Gesu Confido In Te

In January of 2010, we were blessed to be able to take 6 of my youth to Rome on a pilgrimage. Having lived there for 6 years, Fr. Eric Hastings, my boss in Duluth and our guide in Rome, would just take us walking through the streets, in and out of various churches. On one such outing, we stopped in to the Church of the Holy Spirit in Sassia, not far from St. Peter’s Basilica, and off to the side is a large, vibrant painting of the famous “Jesus, I Trust In You”, or “Gesu Confido In Te“.

Gesu Confido In Te

At that point in our lives, Jacelyn had been turned down by the one medical school she desperately wanted to attend, and had been struggling with not only the confusion of rejection, but also as to what our next step should be. Kneeling in front of the painting for times of prayer, multiple days in a row, Jacelyn was able to once again let that eternal message, “Jesus, I Trust In You,” permeate her heart and become her desire, committing her next breath, her next 7 years, and her life to her true Beloved.

And here we are today.

Bottome Line

If you pry your fingers from all the joys in your life that you’re grasping and allow God to look them over, like inspecting a great find in a thrift store, you will very quickly see God hand them back to you, polished, tweaked, and finished, “that your joy may be full“.

If you invite God to that table full of worries that you’ve spread out in front of you, desperately trying to get your mind around how to keep it all afloat, you will invariably see that the God who told us not to let the good news be choked out by the “worry of the world” is also the God who created water and then walked on it.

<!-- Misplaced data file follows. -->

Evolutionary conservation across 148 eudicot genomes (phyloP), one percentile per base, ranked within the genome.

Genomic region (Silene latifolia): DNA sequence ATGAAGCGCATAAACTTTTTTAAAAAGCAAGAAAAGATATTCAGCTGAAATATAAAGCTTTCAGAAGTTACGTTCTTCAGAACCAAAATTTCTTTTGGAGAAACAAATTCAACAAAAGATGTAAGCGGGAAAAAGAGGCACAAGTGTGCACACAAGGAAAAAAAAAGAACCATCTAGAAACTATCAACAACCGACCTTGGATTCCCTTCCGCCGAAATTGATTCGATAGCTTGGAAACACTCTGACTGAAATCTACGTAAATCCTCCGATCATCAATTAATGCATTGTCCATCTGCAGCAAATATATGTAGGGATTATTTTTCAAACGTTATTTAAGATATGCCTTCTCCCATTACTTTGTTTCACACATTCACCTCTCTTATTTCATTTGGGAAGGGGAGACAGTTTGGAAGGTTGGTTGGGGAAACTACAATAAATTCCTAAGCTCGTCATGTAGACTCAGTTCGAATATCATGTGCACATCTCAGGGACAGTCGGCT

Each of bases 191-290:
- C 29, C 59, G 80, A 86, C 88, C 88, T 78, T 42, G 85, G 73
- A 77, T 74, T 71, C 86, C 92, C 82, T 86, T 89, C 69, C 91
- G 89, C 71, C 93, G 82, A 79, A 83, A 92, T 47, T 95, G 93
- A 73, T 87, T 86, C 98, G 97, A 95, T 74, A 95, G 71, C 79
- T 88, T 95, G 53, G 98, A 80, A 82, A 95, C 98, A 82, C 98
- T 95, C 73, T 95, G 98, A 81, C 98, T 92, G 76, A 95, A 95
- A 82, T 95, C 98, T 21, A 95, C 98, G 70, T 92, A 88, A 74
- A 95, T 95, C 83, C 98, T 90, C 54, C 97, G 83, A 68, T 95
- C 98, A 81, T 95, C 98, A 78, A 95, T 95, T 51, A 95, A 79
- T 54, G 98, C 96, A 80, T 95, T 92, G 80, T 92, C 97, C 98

If it seems like I’m complaining, let me assure you that I wouldn’t consider changing anything about my life right now. I’m as giddy as a schoolgirl about it. Everything we’ve given up has, after the fact, been a pallid substitute to the radiance that trusting in God can bring. Lewis was right when he said that God “always gives back to them with His right hand what He has taken away with His left.”

You can trust him. With peril and prosperity, dirges and dances, sex and cents. What does a life of trust look like? To me, it looks like the final minutes of this video.

Your Misery Has Disappeared in the Depths of My Mercy

Hyla by Kathleen Weber, Divine Mercy Image, 1992

It is at the confluence of hope and despair where the message of the cross shines the brightest, where the love of its Victim is seen in its fullest light. There, Jesus beckons us and at Calvary, he calls out and says, “I thirst” (John 19:28). What does he thirst for? He thirsts for souls, for you and I, because he loves us.

As a simple line from a children’s book tells us, “God made me to know Him, to love Him, and to serve Him in this world, and to be happy with Him forever in the next” (Baltimore Catechism #150). If we lose this, there is nothing left. But imagine if we really believed this truth? Nothing, ultimately, could shake us.

Who in this world needs this message more than those contemplating suicide or facing death? I have been recently reflecting upon some of these things because of the reported suicide of Ariel Castro. His terrible crimes need no mention here, as that has been copiously covered elsewhere. I also do not want to in anyway diminish the sufferings borne by his victims, nor mitigate culpability for his crimes.

What I have wondered, though, is could his story, and many others who have also chosen that path, have ended in a different way? The Catechism of the Catholic Church says this about suicide: